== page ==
2. An adhesive composition adapted to stick to unprimed polyvinylchloride resin film to provide an adhesive layer surface which is characterized by tenacious adhesion to other objects including human skin but relatively little adhesion to itself, whereby upon contact of two portions of the adhesive surface they will not adhere to each otherto such an extent that upon their separation fromeach other there is disruption of the adhesive mass and undue deformation of the film backing, said composition comprising an ester of a copolymer of maleic anhydride and avinyl compound selected from the group consisting of styrene and vinyl toluene copolymerized in approximately equirnolecular proportions, the copolymer having an intrinsic viscosity in the approximate range of 0.2 to 2.0 as measured in cyclohexanone at 30 C., at least 70% of the potential carboxyl groups present in the auhydride groups in said copolymer being esterified with an aliphatic primary monohydric saturated alcohol having 6 to 16 carbon atoms, and a highly polymerized polyvinyl ethyl ether in an amount equal to at least 5% by weight of the composition, the plasticity of said composition being not greater than about 4.0 mm. and the cold flow of said composition being not greater than 2.5 inches, said plasticity being the height of a cylindrical pellet of the composition weighing 2.0 grams and having an initial diameter of 16 mm. placed on a parallel plate plastometer and maintained at 100 F. under a load of 5000 grams measured at the end of a 14 minute period, and said cold flow being measured by sticking a ball of the adhesive weighing 3.0 grams against a vertical glass plate and measuring the downward flow thereof at room temperature at the end of a 24 hour period.

3. A composition of claim 2 wherein the vinyl compound is styrene and the alcohol is n-decanol.

4. A composition of claim 2 wherein the vinyl com pound is vinyl toluene and the alcohol is n-decanol.

5. A method of preparing the composition of claim 2 which comprises forming a solution of a copolymer of maleic anhydride and a vinyl compound selected from the group consisting of styrene and vinyltoluene copolymerized in approximately equimolecular proportions in a non-aqueous solvent, the copolymer having an intrinsic viscosity in the approximate range of 0.2 to 2.0 as measured in cyclohexanone at 30 C., incorporating in said solution an aliphatic primary monohydric saturated alanhydride groups in said copolymer are esterified, recovering the resulting ester from the solution, and mixing at least 5% of the highly polymerized polyvinyl ethyl ether therewith, based on the weight of the composition.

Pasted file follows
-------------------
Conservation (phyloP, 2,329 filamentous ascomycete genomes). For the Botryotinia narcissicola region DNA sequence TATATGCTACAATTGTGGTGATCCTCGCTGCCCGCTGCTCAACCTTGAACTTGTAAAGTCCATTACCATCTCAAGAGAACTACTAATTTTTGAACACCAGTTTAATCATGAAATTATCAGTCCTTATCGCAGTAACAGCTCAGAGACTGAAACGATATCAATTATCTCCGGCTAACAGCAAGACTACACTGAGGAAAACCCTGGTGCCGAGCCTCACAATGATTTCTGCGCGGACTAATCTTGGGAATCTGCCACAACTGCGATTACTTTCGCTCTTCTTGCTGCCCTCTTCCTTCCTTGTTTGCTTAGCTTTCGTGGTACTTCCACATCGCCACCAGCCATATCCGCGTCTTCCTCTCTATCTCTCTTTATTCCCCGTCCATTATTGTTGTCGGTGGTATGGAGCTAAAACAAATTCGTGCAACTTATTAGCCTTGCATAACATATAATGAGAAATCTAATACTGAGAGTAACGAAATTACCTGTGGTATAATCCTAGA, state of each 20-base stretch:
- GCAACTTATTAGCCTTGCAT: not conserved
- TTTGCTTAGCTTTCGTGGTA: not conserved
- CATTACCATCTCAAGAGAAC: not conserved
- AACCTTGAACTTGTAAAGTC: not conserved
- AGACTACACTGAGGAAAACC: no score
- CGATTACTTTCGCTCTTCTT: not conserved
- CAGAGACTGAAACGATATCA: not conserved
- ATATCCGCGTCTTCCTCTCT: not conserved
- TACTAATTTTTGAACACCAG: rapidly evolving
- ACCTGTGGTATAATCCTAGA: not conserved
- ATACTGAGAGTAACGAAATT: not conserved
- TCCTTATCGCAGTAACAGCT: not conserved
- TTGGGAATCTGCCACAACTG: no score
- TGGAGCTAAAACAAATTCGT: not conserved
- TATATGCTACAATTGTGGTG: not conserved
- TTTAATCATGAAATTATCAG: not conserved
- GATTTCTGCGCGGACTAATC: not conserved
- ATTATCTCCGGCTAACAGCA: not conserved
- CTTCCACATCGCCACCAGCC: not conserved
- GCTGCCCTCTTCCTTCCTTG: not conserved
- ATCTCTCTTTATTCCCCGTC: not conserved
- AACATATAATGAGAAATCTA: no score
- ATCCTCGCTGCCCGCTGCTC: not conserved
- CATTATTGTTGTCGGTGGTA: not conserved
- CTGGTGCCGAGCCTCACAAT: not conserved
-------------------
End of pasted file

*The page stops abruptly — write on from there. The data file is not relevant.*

6. An adhesive product comprising an adhesive-sup porting surface coated with an adhesive composition adapted to stick to unprimed polyvinylchloride resin film to provide an adhesive layer surface which is characterized by tenacious adhesion to other objects including human skin but relatively little adhesion to itself, whereby upon contact of two portions of the adhesive surface they will not adhere to each other to such an extentthat upon their separation from each other there is disruption of the adhesive mass and undue deformation of the film backing, said composition comprising an ester of a copolymer of maleic anhydride and a vinyl compound seiected from the group consisting of styrene and vinyl toluene copolymerized in approximately equimolecular proportions, the copolymer having an intrinsic viscosity in the approximate range of 0.2 to 2.0 as measured in cyclohexanone at 30 C., at least 70% of the potential carboxyl groups present in the auhydride groups in said copolymer being esterified with an aliphatic primary monohydric saturated alcohol having 6 to 16 carbon atoms, and a highly polymerized polyvinyl ethyl ether in an amount equal to at least 5% by weight of the composition, the plasticity of said composition being not greater than about 4.0 mm. and the cold flow of said composition being not greater than 2.5 inches, said plasticity being the height of a cylindrical pellet of the composition weighing 2.0 grams and having an initial diameter of l6 mm. placed on a parallel plate plastometer and maintained at l00 F. under a load of 5000 grams measured at the end of a 14 minute period, and said cold flow being measured by sticking a ball of the adhesive weighing 3.0 grams against a vertical glass plate and measuring the downward flow thereof at room temperature at the end of a 24 hour period.